First of all, let me point out that I assist with annulment preparations at a parish level. Skeptic92 has already provided correct information, so I will just elaborate on this topic a bit more.
When a Catholic gets married, even if it is to a non-Catholic, the following requirements are set down by the Catholic Church:
- Appropriate pre-marriage instructions and testimonies/interviews.
- Wedding takes place inside a church building, chapel, etc.
- The couple expresses consent and exchanges vows in front of a Catholic priest, deacon or bishop.
- Two other witness are present when the couple expresses consent and exchanges vows.
Any deviation from this requires formal permission from the local Catholic bishop. Furthermore, a Catholic cannot marry a non-Catholic without formal permission from his/her bishop.
Deviation from just one of these requirements can (and almost certainly does) prevent the marriage from being valid.
All Catholics are bound by these requirements, even if they are unaware of them. The only Catholics who are not bound by them are those who have defected from the Catholic Church. The Church now has a very precise understanding what it means for a Catholic to defect. Simply being a non-practicing Catholic does not equate defection (at least not in terms of obligations to follow canon law).
Based on the little bit of information you posted, it sounds like your friend got married to a non-Catholic without her bishop’s permission, and likewise got married in a courthouse without her bishop’s permission (bishop’s normally do not permit a courthouse wedding unless the local law requires it). Therefore, this certainly seems like an invalid marriage.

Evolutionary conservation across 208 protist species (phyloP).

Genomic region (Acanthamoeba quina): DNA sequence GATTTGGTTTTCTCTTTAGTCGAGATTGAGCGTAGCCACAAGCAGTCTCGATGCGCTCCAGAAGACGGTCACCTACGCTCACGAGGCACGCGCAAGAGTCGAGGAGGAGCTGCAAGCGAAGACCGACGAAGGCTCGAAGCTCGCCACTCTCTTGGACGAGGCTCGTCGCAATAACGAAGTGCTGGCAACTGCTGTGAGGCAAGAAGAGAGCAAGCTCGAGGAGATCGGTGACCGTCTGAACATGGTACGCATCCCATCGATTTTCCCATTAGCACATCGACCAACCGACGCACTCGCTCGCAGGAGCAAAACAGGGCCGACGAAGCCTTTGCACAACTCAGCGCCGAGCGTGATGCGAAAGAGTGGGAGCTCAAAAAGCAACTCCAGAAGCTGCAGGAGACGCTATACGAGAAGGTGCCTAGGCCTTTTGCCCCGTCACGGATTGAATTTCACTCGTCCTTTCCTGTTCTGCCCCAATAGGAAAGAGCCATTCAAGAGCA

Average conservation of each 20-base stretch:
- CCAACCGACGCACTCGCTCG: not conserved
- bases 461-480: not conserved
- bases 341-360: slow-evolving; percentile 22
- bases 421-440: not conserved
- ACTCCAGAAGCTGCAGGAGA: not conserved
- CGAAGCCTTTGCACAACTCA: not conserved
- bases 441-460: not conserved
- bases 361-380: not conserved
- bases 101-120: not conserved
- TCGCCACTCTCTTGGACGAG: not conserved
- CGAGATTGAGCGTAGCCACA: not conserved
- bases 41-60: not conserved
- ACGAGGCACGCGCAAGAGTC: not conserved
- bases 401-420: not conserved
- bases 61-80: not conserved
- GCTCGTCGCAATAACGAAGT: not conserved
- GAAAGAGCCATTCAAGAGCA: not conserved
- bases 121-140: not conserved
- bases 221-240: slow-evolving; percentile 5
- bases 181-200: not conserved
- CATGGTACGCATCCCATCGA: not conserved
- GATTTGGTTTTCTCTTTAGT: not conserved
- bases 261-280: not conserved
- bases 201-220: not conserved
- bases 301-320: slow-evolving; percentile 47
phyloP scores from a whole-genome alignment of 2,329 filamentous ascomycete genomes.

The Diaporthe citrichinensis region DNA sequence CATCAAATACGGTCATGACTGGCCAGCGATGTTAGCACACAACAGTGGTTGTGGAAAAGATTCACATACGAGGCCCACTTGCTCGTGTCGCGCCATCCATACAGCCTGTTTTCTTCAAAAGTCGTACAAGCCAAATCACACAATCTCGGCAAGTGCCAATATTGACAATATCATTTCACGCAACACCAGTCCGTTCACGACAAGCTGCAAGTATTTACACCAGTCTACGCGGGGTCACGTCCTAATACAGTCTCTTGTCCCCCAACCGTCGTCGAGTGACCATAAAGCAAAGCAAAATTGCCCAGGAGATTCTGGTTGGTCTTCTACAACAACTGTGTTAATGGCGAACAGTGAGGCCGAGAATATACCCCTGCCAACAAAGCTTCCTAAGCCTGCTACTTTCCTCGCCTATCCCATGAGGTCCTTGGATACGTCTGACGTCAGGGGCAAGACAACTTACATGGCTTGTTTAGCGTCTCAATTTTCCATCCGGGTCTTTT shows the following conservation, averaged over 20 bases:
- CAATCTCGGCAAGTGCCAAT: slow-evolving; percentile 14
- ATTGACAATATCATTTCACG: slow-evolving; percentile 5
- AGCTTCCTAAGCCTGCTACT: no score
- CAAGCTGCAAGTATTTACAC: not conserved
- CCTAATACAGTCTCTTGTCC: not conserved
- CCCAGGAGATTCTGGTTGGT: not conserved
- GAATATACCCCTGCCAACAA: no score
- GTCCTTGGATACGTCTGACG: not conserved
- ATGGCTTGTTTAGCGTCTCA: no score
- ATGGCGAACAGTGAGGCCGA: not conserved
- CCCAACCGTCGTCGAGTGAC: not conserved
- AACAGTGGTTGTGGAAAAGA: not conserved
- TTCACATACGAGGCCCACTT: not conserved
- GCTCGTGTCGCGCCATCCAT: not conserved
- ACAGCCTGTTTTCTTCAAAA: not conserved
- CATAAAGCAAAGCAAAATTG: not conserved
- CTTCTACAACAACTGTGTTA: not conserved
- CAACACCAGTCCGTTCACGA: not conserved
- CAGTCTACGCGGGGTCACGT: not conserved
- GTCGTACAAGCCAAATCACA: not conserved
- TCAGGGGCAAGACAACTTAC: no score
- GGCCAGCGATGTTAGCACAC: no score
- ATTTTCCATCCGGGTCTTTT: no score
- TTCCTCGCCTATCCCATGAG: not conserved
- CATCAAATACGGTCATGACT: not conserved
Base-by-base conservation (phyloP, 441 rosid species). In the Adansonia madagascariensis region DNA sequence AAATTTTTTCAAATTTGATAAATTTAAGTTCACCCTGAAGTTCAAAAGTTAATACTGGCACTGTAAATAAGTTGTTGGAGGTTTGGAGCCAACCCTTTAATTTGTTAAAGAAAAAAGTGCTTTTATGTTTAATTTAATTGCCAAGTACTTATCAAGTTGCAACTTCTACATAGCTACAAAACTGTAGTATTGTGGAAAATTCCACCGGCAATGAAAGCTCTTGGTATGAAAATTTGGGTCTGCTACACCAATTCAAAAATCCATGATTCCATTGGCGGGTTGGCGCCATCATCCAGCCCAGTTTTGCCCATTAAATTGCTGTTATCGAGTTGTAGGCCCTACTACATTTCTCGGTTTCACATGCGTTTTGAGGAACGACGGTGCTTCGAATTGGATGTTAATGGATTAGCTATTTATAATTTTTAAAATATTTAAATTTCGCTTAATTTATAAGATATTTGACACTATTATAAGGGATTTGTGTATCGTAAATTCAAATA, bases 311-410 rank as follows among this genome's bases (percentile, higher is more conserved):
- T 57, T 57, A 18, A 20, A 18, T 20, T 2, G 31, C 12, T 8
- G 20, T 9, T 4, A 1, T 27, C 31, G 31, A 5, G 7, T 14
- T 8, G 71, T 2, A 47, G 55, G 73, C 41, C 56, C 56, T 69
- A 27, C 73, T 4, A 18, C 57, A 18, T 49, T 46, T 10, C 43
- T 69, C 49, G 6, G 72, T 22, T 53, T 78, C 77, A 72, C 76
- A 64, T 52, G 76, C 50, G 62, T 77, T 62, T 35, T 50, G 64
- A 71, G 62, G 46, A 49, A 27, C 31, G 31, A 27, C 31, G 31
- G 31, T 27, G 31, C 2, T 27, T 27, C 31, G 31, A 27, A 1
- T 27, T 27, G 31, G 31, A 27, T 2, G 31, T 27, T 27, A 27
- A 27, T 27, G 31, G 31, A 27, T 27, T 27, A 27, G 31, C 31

Nevertheless, the Catholic Church presumes all marriages to be valid unless demonstrated otherwise, and that means an annulment investigation by a Catholic tribunal. What we are probably talking about here is called a “Lack of Form” annulment. Of all the different types of annulments in the Church, this is the fastest and easiest to obtain, because it deals with easily obtainable facts. For example, your friend either had her bishop’s permission or not. No permission = no validity.
But a civil divorce is also required. The Church does not believe that a civil divorce has the power to dissolve the sacramental bond of marriage, but the issue at hand is both a spiritual one and a legal one. When people get married, even if it is invalid, they form a legal bond to one another. If a marriage is annulled, the Church is officially declaring that the person is completely free to marry someone else. Being completely free includes the legal ties of the former marriage being dissolved, and this is done through a civil divorce proceeding. Therefore, part of the paperwork a tribunal requires in order to start an annulment investigation is a copy of a finalized divorce decree.
There are many other details and nuances that go into this sort of thing. Your friend should talk to her pastor. He is the one who will go over all this with her, give her the correct paperwork, and help her along in the process.